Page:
President George W. Bush is backing the Sept. 11. commission’s recommendation to create a national intelligence director and a counterterrorism center, but not in the White House as the panel had proposed, administration officials said Monday.
Bush’s decision to embrace these two recommendations, with some changes, are the first steps the president is taking to revamp the nation’s intelligence-gathering system to help thwart terrorist attacks. The commission’s report highlighted lapses in intelligence that left America vulnerable to the 2001 attacks.
Presidential advisers finished their review of the bipartisan panel’s recommendations and Bush made his final decisions on the intelligence reforms he plans to back on Sunday. “I expect the president will once again thank the 9-11 commission for their hard work and I expect the president will discuss his support for creation of national intelligence and also talk about the action that we will be taking to establish a national counterterrorism center,” White House press secretary Scott McClellan said.
The president will not name his pick for the national intelligence director, nor is any announcement planned to nominate a replacement for acting CIA director John McLaughlin, he said.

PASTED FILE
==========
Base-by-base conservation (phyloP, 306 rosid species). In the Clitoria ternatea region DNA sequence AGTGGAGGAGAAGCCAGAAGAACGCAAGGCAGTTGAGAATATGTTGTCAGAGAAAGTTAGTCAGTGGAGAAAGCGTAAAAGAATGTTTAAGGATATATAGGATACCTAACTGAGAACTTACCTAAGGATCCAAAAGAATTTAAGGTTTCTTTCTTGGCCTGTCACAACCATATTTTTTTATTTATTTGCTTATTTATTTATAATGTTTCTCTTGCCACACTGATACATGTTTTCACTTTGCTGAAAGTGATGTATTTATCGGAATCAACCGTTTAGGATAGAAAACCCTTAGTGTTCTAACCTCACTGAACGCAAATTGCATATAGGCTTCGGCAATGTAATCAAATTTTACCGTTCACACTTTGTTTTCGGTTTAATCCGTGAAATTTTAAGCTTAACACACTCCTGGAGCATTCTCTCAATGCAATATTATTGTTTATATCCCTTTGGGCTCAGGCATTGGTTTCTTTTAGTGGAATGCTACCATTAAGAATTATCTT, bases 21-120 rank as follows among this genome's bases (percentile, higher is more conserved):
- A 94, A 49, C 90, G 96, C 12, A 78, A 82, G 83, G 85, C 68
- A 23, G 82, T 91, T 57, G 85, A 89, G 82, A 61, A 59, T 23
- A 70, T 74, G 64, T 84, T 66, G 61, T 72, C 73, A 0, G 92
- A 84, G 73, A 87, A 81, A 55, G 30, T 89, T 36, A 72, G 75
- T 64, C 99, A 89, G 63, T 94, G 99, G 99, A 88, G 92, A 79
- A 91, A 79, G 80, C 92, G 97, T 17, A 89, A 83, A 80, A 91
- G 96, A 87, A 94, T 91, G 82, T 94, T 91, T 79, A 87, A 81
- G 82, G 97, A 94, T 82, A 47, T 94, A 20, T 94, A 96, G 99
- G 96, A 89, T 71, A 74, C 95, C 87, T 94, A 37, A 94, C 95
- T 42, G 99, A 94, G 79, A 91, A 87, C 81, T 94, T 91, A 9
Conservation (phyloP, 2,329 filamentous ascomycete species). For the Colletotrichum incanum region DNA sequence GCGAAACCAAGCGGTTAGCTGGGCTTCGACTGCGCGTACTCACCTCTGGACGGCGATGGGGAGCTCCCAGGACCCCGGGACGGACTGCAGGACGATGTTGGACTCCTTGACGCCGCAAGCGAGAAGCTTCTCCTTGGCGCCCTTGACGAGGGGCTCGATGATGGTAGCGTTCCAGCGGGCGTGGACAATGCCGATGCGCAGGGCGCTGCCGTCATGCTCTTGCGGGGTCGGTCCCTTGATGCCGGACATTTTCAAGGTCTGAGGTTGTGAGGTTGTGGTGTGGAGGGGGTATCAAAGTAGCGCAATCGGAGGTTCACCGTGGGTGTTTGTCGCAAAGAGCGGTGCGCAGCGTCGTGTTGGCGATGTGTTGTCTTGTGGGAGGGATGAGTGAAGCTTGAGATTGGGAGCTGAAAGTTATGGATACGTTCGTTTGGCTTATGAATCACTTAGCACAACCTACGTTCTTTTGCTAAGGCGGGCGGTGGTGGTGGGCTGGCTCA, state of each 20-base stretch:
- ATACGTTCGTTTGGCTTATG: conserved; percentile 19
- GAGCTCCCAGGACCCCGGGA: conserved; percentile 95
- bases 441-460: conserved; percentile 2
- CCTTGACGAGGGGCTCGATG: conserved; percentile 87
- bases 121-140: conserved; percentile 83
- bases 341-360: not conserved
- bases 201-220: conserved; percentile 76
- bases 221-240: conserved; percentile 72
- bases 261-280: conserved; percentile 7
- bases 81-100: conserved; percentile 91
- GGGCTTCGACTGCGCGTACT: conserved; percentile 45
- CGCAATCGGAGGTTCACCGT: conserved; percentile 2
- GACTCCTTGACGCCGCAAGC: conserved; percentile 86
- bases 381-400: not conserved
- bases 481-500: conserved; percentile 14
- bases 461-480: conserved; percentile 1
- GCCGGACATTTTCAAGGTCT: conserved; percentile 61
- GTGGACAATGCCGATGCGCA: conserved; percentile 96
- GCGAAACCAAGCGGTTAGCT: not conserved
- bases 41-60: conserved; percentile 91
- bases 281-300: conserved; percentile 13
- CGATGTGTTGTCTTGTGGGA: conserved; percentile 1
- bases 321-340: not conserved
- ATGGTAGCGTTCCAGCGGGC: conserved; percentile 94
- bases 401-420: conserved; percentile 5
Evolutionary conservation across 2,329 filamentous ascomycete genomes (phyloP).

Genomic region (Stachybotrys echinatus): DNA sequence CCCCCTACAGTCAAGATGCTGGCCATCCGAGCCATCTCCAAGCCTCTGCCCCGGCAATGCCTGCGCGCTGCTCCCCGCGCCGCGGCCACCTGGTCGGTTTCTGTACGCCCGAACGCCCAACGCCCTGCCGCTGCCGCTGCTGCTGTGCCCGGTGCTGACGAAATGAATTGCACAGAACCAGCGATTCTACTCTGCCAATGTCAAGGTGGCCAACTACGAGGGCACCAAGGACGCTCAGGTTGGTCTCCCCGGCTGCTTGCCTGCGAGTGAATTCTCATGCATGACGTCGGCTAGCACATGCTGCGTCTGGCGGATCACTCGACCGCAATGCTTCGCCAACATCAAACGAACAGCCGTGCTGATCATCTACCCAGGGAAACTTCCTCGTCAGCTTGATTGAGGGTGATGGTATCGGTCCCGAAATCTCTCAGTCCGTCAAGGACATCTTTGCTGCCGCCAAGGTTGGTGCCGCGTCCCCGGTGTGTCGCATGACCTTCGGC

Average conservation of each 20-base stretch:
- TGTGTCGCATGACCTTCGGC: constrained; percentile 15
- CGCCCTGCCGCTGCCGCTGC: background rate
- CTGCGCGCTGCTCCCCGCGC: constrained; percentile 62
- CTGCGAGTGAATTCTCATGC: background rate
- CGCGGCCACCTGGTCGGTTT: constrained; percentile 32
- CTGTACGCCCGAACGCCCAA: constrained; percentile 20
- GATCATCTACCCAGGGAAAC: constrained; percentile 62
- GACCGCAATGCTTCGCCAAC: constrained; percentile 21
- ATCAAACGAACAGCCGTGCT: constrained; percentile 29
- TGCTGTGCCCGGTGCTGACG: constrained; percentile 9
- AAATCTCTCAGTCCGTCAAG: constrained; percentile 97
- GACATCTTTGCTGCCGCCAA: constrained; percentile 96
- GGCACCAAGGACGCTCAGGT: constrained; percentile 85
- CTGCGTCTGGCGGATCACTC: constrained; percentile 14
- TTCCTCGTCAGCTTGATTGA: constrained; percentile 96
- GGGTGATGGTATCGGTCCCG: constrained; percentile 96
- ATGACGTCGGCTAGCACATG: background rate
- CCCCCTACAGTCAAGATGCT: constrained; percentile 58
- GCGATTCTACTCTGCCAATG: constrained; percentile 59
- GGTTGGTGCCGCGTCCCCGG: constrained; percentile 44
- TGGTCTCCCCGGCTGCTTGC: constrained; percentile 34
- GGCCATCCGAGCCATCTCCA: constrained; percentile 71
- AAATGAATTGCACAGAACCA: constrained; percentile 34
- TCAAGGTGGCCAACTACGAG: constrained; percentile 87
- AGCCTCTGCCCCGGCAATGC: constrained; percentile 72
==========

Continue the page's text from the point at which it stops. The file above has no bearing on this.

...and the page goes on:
He said Bush also will express strong support for the commission’s recommendations on reorganizing congressional oversight. “I expect he will go beyond what the commission has recommended in some aspects as well, specifically where it concerns proliferation and the spread of weapons of mass destruction,” he said.
Creation of a counterterrorism center, which the commission envisions as a joint operational planning and intelligence center staffed by personnel from all the spy agencies, and a national intelligence czar were the bipartisan panel’s most overarching recommendation.